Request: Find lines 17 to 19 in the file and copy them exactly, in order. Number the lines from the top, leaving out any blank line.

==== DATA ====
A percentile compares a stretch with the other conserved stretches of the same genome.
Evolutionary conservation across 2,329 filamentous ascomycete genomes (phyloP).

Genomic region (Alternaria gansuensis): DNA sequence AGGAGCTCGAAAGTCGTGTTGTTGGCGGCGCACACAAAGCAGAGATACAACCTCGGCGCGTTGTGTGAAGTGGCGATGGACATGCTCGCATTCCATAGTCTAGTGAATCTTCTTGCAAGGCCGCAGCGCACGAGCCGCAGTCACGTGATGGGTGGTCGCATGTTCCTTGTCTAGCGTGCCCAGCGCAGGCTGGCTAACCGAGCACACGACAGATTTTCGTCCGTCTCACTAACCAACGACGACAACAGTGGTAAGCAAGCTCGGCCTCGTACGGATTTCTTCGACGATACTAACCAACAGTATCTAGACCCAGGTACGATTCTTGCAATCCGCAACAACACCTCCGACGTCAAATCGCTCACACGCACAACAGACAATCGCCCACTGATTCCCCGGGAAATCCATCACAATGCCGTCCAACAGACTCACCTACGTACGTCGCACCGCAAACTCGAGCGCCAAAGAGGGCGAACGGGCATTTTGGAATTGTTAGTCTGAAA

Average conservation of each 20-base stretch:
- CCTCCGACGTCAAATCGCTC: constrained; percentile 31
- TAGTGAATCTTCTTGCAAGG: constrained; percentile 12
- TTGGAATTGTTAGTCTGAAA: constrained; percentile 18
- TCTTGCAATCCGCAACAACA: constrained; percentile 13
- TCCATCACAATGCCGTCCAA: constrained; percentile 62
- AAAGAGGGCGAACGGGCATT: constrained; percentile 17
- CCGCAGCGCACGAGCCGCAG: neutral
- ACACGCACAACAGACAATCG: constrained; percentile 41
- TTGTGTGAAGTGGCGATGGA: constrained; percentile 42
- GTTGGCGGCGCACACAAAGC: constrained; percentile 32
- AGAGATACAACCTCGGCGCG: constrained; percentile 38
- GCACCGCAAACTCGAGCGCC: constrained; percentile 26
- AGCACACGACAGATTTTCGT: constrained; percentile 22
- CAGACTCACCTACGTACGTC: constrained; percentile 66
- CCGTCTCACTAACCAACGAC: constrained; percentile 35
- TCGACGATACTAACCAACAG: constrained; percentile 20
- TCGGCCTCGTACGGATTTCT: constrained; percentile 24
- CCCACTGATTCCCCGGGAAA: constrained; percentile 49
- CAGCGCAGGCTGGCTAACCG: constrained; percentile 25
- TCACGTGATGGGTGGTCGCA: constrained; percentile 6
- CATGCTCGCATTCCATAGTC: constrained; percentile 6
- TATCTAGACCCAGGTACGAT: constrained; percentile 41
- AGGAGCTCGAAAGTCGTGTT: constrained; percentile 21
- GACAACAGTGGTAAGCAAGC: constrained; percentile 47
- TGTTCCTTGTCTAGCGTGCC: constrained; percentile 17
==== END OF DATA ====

- AGCACACGACAGATTTTCGT: constrained; percentile 22
- CAGACTCACCTACGTACGTC: constrained; percentile 66
- CCGTCTCACTAACCAACGAC: constrained; percentile 35